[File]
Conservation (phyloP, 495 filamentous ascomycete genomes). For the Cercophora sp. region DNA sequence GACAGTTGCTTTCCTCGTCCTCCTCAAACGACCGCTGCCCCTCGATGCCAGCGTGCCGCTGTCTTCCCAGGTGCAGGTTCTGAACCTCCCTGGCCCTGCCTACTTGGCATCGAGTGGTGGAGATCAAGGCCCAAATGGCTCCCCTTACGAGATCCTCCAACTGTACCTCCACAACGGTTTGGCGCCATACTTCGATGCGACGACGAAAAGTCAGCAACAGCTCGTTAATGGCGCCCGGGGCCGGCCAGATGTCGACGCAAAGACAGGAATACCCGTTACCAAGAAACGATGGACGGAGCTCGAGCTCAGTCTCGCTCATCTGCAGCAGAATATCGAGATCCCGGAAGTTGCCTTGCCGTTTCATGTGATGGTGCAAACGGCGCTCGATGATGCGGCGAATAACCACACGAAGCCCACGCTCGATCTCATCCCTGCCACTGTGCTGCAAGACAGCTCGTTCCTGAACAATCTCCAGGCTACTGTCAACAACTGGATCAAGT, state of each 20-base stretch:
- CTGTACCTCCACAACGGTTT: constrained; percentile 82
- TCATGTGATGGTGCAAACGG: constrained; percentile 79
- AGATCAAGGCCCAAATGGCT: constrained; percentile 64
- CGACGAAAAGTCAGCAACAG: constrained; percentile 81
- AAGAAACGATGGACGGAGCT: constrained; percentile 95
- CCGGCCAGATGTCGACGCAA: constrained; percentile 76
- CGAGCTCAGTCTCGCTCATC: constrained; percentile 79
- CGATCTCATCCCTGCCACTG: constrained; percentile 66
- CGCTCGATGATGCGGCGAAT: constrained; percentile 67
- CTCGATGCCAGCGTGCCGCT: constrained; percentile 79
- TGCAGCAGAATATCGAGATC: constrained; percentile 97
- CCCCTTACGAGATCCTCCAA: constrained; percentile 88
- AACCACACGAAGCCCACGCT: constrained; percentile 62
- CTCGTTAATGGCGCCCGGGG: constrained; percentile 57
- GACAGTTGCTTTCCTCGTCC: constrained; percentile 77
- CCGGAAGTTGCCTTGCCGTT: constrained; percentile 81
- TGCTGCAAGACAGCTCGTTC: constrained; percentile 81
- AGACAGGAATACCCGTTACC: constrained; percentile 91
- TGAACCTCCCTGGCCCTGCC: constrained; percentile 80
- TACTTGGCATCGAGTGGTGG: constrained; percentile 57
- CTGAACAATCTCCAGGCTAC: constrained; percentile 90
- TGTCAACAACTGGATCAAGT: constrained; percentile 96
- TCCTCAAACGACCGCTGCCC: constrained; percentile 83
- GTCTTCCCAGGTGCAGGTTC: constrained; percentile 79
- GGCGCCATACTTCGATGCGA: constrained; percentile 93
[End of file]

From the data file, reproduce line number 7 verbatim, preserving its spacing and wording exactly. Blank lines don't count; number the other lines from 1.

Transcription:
- CCGGCCAGATGTCGACGCAA: constrained; percentile 76